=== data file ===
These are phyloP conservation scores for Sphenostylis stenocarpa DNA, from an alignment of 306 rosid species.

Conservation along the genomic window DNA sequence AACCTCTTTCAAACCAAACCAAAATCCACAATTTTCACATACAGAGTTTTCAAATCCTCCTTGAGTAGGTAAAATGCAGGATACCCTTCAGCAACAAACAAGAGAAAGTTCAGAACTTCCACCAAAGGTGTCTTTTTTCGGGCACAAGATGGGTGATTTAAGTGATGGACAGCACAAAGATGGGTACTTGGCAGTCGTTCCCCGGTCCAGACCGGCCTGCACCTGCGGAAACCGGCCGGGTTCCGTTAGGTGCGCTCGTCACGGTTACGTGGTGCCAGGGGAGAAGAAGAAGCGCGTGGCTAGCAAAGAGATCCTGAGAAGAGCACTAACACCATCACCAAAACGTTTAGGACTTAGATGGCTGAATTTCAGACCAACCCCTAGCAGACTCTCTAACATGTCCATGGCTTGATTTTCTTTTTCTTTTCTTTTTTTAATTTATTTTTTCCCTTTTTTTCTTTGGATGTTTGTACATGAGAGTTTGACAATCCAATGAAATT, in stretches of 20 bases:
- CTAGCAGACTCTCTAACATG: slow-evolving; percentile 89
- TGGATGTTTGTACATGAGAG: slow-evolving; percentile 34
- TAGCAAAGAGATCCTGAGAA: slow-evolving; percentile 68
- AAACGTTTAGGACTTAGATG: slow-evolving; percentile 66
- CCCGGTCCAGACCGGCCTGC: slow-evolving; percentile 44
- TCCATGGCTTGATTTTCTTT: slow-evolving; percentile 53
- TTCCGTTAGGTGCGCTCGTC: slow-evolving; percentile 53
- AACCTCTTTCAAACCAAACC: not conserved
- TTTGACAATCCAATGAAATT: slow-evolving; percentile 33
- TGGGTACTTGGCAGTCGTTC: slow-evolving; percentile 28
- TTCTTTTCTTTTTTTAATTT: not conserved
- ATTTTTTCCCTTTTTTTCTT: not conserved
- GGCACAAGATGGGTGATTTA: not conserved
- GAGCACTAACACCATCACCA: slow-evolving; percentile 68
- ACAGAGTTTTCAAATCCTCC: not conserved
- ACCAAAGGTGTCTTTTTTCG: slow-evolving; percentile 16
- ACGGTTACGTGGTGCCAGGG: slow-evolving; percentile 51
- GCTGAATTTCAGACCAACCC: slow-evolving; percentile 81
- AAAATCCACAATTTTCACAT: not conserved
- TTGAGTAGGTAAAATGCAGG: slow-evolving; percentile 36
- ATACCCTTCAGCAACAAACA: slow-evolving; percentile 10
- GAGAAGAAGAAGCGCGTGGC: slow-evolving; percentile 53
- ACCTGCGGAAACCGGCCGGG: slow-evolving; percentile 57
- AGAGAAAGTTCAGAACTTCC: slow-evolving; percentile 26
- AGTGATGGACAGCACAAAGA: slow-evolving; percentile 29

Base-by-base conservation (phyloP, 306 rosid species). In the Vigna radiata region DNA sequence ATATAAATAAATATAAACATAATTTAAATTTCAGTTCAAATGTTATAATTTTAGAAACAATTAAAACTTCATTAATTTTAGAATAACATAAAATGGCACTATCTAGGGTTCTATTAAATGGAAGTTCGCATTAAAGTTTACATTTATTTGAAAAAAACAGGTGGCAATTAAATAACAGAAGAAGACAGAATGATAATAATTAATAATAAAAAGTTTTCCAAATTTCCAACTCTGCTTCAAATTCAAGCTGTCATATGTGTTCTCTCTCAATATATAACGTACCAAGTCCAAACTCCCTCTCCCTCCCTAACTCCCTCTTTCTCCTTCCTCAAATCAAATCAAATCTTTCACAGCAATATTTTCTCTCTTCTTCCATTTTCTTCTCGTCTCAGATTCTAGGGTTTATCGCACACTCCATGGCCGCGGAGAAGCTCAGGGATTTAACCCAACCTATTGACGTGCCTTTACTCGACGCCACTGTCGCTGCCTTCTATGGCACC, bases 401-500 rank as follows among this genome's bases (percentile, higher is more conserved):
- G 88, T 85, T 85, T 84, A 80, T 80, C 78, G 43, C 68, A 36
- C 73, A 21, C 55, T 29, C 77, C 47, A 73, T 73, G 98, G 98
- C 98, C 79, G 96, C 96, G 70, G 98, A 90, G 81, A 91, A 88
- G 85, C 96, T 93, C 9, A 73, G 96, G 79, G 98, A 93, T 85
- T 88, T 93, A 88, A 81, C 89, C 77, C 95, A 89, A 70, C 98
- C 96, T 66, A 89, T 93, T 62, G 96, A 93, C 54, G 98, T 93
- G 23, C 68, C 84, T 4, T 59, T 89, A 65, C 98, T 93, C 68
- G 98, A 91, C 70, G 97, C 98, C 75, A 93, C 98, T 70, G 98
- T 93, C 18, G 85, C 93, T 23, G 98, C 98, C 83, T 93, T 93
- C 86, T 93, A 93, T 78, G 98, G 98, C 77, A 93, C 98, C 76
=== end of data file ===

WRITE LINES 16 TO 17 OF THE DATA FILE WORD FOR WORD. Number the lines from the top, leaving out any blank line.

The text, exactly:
- GAGCACTAACACCATCACCA: slow-evolving; percentile 68
- ACAGAGTTTTCAAATCCTCC: not conserved